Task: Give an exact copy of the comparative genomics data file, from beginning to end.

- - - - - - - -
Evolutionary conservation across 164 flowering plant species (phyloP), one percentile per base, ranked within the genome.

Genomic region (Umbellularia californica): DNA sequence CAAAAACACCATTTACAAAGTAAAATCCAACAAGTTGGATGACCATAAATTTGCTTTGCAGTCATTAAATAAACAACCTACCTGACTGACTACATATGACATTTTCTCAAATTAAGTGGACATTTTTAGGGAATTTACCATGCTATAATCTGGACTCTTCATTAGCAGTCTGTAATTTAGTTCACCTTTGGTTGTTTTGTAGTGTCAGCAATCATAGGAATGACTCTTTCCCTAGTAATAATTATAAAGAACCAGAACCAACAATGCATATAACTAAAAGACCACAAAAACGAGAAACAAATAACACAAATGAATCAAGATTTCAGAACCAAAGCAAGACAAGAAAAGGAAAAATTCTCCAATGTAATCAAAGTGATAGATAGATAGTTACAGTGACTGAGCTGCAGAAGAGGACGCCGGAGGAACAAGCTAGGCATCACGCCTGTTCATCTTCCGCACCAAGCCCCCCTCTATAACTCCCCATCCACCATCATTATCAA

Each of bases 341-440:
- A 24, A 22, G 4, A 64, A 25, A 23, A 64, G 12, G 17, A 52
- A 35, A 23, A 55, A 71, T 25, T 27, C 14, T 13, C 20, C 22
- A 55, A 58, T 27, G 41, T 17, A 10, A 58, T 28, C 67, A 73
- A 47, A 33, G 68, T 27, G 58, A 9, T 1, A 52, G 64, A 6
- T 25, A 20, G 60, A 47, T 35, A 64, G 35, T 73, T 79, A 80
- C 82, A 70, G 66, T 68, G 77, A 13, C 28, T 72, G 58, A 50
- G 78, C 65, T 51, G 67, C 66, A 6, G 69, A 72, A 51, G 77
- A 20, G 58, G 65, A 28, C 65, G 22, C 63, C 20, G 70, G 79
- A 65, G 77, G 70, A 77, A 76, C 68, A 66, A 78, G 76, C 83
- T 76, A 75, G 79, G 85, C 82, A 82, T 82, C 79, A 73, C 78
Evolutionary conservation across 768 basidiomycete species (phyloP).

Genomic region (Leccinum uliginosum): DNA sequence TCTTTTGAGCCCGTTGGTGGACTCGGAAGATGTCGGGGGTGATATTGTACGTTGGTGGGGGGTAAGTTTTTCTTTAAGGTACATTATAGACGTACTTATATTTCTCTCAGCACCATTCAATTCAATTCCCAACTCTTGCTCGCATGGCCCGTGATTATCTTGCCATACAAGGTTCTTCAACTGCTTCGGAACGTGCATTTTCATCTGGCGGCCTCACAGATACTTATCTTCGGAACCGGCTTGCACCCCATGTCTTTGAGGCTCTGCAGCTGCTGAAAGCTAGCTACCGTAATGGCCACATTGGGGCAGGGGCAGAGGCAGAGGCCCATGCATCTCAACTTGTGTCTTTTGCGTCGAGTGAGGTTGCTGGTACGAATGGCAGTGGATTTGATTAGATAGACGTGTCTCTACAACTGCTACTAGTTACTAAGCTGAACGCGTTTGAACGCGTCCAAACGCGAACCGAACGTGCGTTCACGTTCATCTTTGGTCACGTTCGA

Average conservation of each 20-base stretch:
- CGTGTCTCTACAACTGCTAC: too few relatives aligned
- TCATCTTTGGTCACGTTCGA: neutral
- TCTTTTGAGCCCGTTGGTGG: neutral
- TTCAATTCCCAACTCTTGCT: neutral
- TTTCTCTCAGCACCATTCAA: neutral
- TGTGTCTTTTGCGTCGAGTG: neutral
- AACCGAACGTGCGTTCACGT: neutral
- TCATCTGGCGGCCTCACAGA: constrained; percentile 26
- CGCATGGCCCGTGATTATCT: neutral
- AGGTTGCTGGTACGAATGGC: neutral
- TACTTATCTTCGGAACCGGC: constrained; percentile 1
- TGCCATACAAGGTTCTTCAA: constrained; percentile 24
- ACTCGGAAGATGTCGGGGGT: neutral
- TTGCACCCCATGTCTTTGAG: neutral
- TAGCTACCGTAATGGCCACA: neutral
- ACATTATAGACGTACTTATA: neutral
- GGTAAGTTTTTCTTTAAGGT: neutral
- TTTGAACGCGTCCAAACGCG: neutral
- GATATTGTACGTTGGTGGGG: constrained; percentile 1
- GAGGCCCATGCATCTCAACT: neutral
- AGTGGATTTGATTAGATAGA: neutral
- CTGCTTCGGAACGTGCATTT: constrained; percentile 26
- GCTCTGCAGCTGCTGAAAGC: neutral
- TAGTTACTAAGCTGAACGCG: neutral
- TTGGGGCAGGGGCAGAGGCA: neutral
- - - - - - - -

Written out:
Evolutionary conservation across 164 flowering plant species (phyloP), one percentile per base, ranked within the genome.

Genomic region (Umbellularia californica): DNA sequence CAAAAACACCATTTACAAAGTAAAATCCAACAAGTTGGATGACCATAAATTTGCTTTGCAGTCATTAAATAAACAACCTACCTGACTGACTACATATGACATTTTCTCAAATTAAGTGGACATTTTTAGGGAATTTACCATGCTATAATCTGGACTCTTCATTAGCAGTCTGTAATTTAGTTCACCTTTGGTTGTTTTGTAGTGTCAGCAATCATAGGAATGACTCTTTCCCTAGTAATAATTATAAAGAACCAGAACCAACAATGCATATAACTAAAAGACCACAAAAACGAGAAACAAATAACACAAATGAATCAAGATTTCAGAACCAAAGCAAGACAAGAAAAGGAAAAATTCTCCAATGTAATCAAAGTGATAGATAGATAGTTACAGTGACTGAGCTGCAGAAGAGGACGCCGGAGGAACAAGCTAGGCATCACGCCTGTTCATCTTCCGCACCAAGCCCCCCTCTATAACTCCCCATCCACCATCATTATCAA

Each of bases 341-440:
- A 24, A 22, G 4, A 64, A 25, A 23, A 64, G 12, G 17, A 52
- A 35, A 23, A 55, A 71, T 25, T 27, C 14, T 13, C 20, C 22
- A 55, A 58, T 27, G 41, T 17, A 10, A 58, T 28, C 67, A 73
- A 47, A 33, G 68, T 27, G 58, A 9, T 1, A 52, G 64, A 6
- T 25, A 20, G 60, A 47, T 35, A 64, G 35, T 73, T 79, A 80
- C 82, A 70, G 66, T 68, G 77, A 13, C 28, T 72, G 58, A 50
- G 78, C 65, T 51, G 67, C 66, A 6, G 69, A 72, A 51, G 77
- A 20, G 58, G 65, A 28, C 65, G 22, C 63, C 20, G 70, G 79
- A 65, G 77, G 70, A 77, A 76, C 68, A 66, A 78, G 76, C 83
- T 76, A 75, G 79, G 85, C 82, A 82, T 82, C 79, A 73, C 78
Evolutionary conservation across 768 basidiomycete species (phyloP).

Genomic region (Leccinum uliginosum): DNA sequence TCTTTTGAGCCCGTTGGTGGACTCGGAAGATGTCGGGGGTGATATTGTACGTTGGTGGGGGGTAAGTTTTTCTTTAAGGTACATTATAGACGTACTTATATTTCTCTCAGCACCATTCAATTCAATTCCCAACTCTTGCTCGCATGGCCCGTGATTATCTTGCCATACAAGGTTCTTCAACTGCTTCGGAACGTGCATTTTCATCTGGCGGCCTCACAGATACTTATCTTCGGAACCGGCTTGCACCCCATGTCTTTGAGGCTCTGCAGCTGCTGAAAGCTAGCTACCGTAATGGCCACATTGGGGCAGGGGCAGAGGCAGAGGCCCATGCATCTCAACTTGTGTCTTTTGCGTCGAGTGAGGTTGCTGGTACGAATGGCAGTGGATTTGATTAGATAGACGTGTCTCTACAACTGCTACTAGTTACTAAGCTGAACGCGTTTGAACGCGTCCAAACGCGAACCGAACGTGCGTTCACGTTCATCTTTGGTCACGTTCGA

Average conservation of each 20-base stretch:
- CGTGTCTCTACAACTGCTAC: too few relatives aligned
- TCATCTTTGGTCACGTTCGA: neutral
- TCTTTTGAGCCCGTTGGTGG: neutral
- TTCAATTCCCAACTCTTGCT: neutral
- TTTCTCTCAGCACCATTCAA: neutral
- TGTGTCTTTTGCGTCGAGTG: neutral
- AACCGAACGTGCGTTCACGT: neutral
- TCATCTGGCGGCCTCACAGA: constrained; percentile 26
- CGCATGGCCCGTGATTATCT: neutral
- AGGTTGCTGGTACGAATGGC: neutral
- TACTTATCTTCGGAACCGGC: constrained; percentile 1
- TGCCATACAAGGTTCTTCAA: constrained; percentile 24
- ACTCGGAAGATGTCGGGGGT: neutral
- TTGCACCCCATGTCTTTGAG: neutral
- TAGCTACCGTAATGGCCACA: neutral
- ACATTATAGACGTACTTATA: neutral
- GGTAAGTTTTTCTTTAAGGT: neutral
- TTTGAACGCGTCCAAACGCG: neutral
- GATATTGTACGTTGGTGGGG: constrained; percentile 1
- GAGGCCCATGCATCTCAACT: neutral
- AGTGGATTTGATTAGATAGA: neutral
- CTGCTTCGGAACGTGCATTT: constrained; percentile 26
- GCTCTGCAGCTGCTGAAAGC: neutral
- TAGTTACTAAGCTGAACGCG: neutral
- TTGGGGCAGGGGCAGAGGCA: neutral